Captain Ranty said...


To begin with it was a case of not wanting to pay what I saw as a huge chunk of my money in corporation tax despite already paying them income tax at 40%, plus employee NICs, plus employer NICS (I was a one man band, essentially salaried, but thanks to Euro regulations, I had to form a Ltd company). So yes, I did have the income but I thought I had already paid more than my fair share but they came back for more.

Now though, I have discovered that national and international law contains within it a remedy that says I can not only cease paying tax, but that I can claim all my taxes back from March 2003 to date.

Did you know that Income Tax is really an Emergency Tax that gets re-ratified by a special committee every year? It has been this way since the end of the war in 1945. It's the same in the USA.

No-one ever questioned it.

Until now.

The battle isn't over, and between you and me, they won't lose any sleep over my poxy four grand. They don't need it.

They may feel the need to slap me around a bit, but I am ready.


Uncle Marvo said...

The more you pay them the more they keep coming back.

I'd like to know what kind of sicko works for them, actually.

Snakey said...

I was watching the Dan Snow Empire of the Seas from last Friday and he showed a document from about the time of Trafalgar, bringing in income tax as an 'emergency' measure to pay for more navy ships to be built. Of course, this 'emergency' act appears to have never have been repealed (something I didn't know until recently).

Captain Ranty said...


Come on, mate! You know how the human psyche works. Give 'em a little power and they will use it until it (or you) bleeds....


Captain Ranty said...


I may have been hasty using 1945. I also recall that this abomination goes back further than we think.

It became the norm.

I want to un-norm it.

If I succeed, I shall want a pint from ALL of you!


Lost said...

Go, Cap'n

Had no idea this stuff could work within a Ltd company.

Just assumed the contract was established when I incorporated. I really need to catch up.

ee/er NIC's & Corp tax, that alone is astonishing, where do you get your info? I poke about in tpuc and alike quite often but, have never seen anything to help a Ltd company.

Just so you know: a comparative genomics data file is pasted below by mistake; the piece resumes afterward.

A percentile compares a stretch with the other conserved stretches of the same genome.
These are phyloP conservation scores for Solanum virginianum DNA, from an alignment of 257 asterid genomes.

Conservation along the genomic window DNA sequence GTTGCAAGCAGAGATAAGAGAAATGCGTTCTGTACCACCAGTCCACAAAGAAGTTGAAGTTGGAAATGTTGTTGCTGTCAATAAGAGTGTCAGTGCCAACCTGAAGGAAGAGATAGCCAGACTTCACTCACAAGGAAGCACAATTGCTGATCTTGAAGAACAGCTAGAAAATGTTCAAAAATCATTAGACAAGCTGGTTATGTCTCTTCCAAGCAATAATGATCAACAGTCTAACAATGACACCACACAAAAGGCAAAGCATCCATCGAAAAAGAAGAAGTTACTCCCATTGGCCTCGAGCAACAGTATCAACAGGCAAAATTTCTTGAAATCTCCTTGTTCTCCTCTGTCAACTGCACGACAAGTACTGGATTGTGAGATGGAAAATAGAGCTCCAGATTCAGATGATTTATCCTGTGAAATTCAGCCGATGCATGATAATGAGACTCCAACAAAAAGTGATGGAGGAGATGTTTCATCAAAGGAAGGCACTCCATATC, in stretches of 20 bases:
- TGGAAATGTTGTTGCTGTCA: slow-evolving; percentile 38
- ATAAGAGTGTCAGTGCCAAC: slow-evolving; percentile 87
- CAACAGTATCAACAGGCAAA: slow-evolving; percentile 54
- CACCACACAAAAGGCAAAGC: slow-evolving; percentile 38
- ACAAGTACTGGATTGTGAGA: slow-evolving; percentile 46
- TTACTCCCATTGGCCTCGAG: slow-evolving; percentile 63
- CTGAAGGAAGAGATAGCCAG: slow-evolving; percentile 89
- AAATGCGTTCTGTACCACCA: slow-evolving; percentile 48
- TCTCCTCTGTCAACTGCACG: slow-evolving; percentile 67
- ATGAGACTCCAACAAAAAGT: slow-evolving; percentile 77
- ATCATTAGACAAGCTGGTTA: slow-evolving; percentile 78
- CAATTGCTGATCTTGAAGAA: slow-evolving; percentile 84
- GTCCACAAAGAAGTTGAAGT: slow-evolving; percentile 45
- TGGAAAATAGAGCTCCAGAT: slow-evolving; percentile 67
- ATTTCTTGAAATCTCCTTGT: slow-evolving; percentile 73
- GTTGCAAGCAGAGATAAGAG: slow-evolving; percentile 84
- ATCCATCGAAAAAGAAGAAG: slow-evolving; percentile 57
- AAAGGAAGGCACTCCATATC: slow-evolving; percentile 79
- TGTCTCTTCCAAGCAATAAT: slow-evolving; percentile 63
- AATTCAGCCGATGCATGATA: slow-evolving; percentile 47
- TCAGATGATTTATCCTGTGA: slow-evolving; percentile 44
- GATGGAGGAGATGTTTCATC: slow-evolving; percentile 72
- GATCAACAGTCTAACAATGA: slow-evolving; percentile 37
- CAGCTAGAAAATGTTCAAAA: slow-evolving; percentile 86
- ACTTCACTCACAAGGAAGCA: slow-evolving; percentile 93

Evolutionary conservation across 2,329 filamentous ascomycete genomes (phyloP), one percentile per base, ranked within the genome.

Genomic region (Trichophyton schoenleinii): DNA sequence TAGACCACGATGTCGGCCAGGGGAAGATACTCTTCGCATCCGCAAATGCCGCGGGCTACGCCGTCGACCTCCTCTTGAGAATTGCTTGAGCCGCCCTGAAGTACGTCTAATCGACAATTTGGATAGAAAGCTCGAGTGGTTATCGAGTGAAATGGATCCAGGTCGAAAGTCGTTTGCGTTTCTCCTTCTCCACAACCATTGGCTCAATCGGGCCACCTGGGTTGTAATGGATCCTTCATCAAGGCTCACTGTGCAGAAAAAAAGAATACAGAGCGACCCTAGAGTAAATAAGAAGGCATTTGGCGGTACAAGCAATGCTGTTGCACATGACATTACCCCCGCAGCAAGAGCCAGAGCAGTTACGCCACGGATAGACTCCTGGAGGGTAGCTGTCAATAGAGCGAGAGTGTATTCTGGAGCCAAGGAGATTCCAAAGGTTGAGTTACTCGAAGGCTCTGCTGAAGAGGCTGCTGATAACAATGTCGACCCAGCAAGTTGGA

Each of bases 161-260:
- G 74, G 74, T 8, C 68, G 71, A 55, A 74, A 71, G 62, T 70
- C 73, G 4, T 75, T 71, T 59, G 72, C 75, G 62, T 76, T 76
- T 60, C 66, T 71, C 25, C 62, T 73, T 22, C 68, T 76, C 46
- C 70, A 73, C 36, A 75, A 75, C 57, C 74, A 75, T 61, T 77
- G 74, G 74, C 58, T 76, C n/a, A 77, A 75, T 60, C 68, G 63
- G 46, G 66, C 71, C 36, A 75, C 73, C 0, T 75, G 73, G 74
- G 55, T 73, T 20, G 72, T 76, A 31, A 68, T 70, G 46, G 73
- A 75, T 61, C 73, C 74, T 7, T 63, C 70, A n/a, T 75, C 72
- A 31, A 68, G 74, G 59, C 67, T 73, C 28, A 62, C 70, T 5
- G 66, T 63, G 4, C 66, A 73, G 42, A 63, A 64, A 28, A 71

Any-ways good stuff, keep at em.
The pints a given btw.


Captain Ranty said...


Please note that I am not doing this with an active company*.

To be fair, I never tried this stuff when I was trading because I was unaware of it.

My Ltd company ceased trading on 31 Dec 2008, so they are chasing payment for 2007/2008. I gave them a ton of money in 2006/2007 so as far as I am concerned they really have to show me proof of contract, or that Section 2 of the International Criminal Court (Scotland) Act 2001 and the Charter of the Nuremberg Tribunal 1950 are meaningless.

I don't think I am asking too much. They, on the other hand, are.

* If I were trying to settle my debts differently with HMRC, (with an active, trading Ltd company) I would do it using A4V (Accepting for Value). This also, is a lawful remedy to settle outstanding payments to government agencies.


Lost said...

Thanks for the clarification and food for thought Cap'n.

Antipholus Papps said...

This is very interesting to me. Last year, I declare my income and simply didn't pay any tax. As of this year, I have departed the country and didn't even bother to file a return. This may be putting me in a difficult situation, so I intend to write to the taxman citing the 1682 Bill of Rights and the Nuremberg precedent. If I pay monies to criminals who have committed high treason and the supreme international crime then I am aiding and abetting their crimes. At the same time, by doing so, am I not giving validity to the non-existent contract you are challenging?

Antipholus Papps said...

Oops, that should read 1689!

Captain Ranty said...


Sure you are.

But the contract itself is invalid because you entered into it unwittingly. In law, the contract is null & void as it doesn't exist.

It is known as an invisible contract. I am discovering that there are many such invisible contracts in place.

None of them contain the most basic element: to wit, a piece of paper with two wet signatures.